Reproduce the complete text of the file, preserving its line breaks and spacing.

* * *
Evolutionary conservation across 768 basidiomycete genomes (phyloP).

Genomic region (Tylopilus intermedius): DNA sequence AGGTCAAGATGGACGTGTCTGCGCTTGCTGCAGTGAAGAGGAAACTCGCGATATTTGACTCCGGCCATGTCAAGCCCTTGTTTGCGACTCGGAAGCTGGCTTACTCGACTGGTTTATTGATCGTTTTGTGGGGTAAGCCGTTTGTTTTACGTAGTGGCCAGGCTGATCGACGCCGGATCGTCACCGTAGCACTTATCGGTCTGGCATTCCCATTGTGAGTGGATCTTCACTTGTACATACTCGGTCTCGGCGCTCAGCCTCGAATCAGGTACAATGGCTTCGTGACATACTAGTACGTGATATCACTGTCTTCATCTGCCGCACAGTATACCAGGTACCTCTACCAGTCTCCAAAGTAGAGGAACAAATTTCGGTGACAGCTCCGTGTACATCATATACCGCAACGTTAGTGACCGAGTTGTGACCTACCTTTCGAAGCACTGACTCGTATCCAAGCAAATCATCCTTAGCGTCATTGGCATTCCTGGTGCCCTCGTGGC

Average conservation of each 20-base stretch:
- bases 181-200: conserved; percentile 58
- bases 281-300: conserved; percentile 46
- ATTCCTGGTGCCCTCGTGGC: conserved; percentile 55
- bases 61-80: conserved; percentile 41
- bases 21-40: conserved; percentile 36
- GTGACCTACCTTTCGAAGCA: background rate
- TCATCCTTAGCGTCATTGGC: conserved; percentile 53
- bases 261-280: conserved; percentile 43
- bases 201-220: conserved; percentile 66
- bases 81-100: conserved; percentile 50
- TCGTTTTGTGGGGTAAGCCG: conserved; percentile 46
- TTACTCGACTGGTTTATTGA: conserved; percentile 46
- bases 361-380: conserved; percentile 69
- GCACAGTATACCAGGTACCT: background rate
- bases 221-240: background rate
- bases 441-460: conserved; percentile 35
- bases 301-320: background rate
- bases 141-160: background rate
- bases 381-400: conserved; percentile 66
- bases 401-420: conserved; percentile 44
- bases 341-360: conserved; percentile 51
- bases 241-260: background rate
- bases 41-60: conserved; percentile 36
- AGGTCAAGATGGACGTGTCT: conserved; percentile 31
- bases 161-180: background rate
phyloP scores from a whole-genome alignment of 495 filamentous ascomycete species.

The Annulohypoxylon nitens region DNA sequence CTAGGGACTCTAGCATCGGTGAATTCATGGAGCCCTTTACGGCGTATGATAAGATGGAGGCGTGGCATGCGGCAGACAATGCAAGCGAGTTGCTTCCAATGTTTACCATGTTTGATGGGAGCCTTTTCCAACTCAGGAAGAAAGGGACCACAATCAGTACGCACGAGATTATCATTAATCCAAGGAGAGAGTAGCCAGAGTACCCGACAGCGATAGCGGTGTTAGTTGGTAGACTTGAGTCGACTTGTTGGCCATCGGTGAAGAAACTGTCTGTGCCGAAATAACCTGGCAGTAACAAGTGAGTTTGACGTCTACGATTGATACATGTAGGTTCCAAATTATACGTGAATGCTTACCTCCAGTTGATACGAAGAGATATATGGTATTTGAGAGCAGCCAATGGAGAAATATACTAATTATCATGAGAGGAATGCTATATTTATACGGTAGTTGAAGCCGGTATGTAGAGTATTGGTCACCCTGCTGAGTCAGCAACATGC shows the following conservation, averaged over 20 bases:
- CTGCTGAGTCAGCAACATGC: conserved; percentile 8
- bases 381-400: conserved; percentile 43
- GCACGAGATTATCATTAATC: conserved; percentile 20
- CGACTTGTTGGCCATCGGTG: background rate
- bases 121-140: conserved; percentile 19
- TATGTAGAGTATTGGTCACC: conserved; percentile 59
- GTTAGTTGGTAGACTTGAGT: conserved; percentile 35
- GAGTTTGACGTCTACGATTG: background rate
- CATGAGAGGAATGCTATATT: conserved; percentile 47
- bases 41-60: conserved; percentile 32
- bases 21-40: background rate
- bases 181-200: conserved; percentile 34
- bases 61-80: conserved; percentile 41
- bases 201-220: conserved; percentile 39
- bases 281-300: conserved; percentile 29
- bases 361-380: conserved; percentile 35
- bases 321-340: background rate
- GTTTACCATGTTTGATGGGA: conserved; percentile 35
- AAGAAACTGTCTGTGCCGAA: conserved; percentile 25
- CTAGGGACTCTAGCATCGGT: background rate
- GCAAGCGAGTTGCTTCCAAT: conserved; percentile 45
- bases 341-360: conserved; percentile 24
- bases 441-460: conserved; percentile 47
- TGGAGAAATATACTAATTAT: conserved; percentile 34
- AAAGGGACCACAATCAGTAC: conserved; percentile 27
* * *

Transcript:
Evolutionary conservation across 768 basidiomycete genomes (phyloP).

Genomic region (Tylopilus intermedius): DNA sequence AGGTCAAGATGGACGTGTCTGCGCTTGCTGCAGTGAAGAGGAAACTCGCGATATTTGACTCCGGCCATGTCAAGCCCTTGTTTGCGACTCGGAAGCTGGCTTACTCGACTGGTTTATTGATCGTTTTGTGGGGTAAGCCGTTTGTTTTACGTAGTGGCCAGGCTGATCGACGCCGGATCGTCACCGTAGCACTTATCGGTCTGGCATTCCCATTGTGAGTGGATCTTCACTTGTACATACTCGGTCTCGGCGCTCAGCCTCGAATCAGGTACAATGGCTTCGTGACATACTAGTACGTGATATCACTGTCTTCATCTGCCGCACAGTATACCAGGTACCTCTACCAGTCTCCAAAGTAGAGGAACAAATTTCGGTGACAGCTCCGTGTACATCATATACCGCAACGTTAGTGACCGAGTTGTGACCTACCTTTCGAAGCACTGACTCGTATCCAAGCAAATCATCCTTAGCGTCATTGGCATTCCTGGTGCCCTCGTGGC

Average conservation of each 20-base stretch:
- bases 181-200: conserved; percentile 58
- bases 281-300: conserved; percentile 46
- ATTCCTGGTGCCCTCGTGGC: conserved; percentile 55
- bases 61-80: conserved; percentile 41
- bases 21-40: conserved; percentile 36
- GTGACCTACCTTTCGAAGCA: background rate
- TCATCCTTAGCGTCATTGGC: conserved; percentile 53
- bases 261-280: conserved; percentile 43
- bases 201-220: conserved; percentile 66
- bases 81-100: conserved; percentile 50
- TCGTTTTGTGGGGTAAGCCG: conserved; percentile 46
- TTACTCGACTGGTTTATTGA: conserved; percentile 46
- bases 361-380: conserved; percentile 69
- GCACAGTATACCAGGTACCT: background rate
- bases 221-240: background rate
- bases 441-460: conserved; percentile 35
- bases 301-320: background rate
- bases 141-160: background rate
- bases 381-400: conserved; percentile 66
- bases 401-420: conserved; percentile 44
- bases 341-360: conserved; percentile 51
- bases 241-260: background rate
- bases 41-60: conserved; percentile 36
- AGGTCAAGATGGACGTGTCT: conserved; percentile 31
- bases 161-180: background rate
phyloP scores from a whole-genome alignment of 495 filamentous ascomycete species.

The Annulohypoxylon nitens region DNA sequence CTAGGGACTCTAGCATCGGTGAATTCATGGAGCCCTTTACGGCGTATGATAAGATGGAGGCGTGGCATGCGGCAGACAATGCAAGCGAGTTGCTTCCAATGTTTACCATGTTTGATGGGAGCCTTTTCCAACTCAGGAAGAAAGGGACCACAATCAGTACGCACGAGATTATCATTAATCCAAGGAGAGAGTAGCCAGAGTACCCGACAGCGATAGCGGTGTTAGTTGGTAGACTTGAGTCGACTTGTTGGCCATCGGTGAAGAAACTGTCTGTGCCGAAATAACCTGGCAGTAACAAGTGAGTTTGACGTCTACGATTGATACATGTAGGTTCCAAATTATACGTGAATGCTTACCTCCAGTTGATACGAAGAGATATATGGTATTTGAGAGCAGCCAATGGAGAAATATACTAATTATCATGAGAGGAATGCTATATTTATACGGTAGTTGAAGCCGGTATGTAGAGTATTGGTCACCCTGCTGAGTCAGCAACATGC shows the following conservation, averaged over 20 bases:
- CTGCTGAGTCAGCAACATGC: conserved; percentile 8
- bases 381-400: conserved; percentile 43
- GCACGAGATTATCATTAATC: conserved; percentile 20
- CGACTTGTTGGCCATCGGTG: background rate
- bases 121-140: conserved; percentile 19
- TATGTAGAGTATTGGTCACC: conserved; percentile 59
- GTTAGTTGGTAGACTTGAGT: conserved; percentile 35
- GAGTTTGACGTCTACGATTG: background rate
- CATGAGAGGAATGCTATATT: conserved; percentile 47
- bases 41-60: conserved; percentile 32
- bases 21-40: background rate
- bases 181-200: conserved; percentile 34
- bases 61-80: conserved; percentile 41
- bases 201-220: conserved; percentile 39
- bases 281-300: conserved; percentile 29
- bases 361-380: conserved; percentile 35
- bases 321-340: background rate
- GTTTACCATGTTTGATGGGA: conserved; percentile 35
- AAGAAACTGTCTGTGCCGAA: conserved; percentile 25
- CTAGGGACTCTAGCATCGGT: background rate
- GCAAGCGAGTTGCTTCCAAT: conserved; percentile 45
- bases 341-360: conserved; percentile 24
- bases 441-460: conserved; percentile 47
- TGGAGAAATATACTAATTAT: conserved; percentile 34
- AAAGGGACCACAATCAGTAC: conserved; percentile 27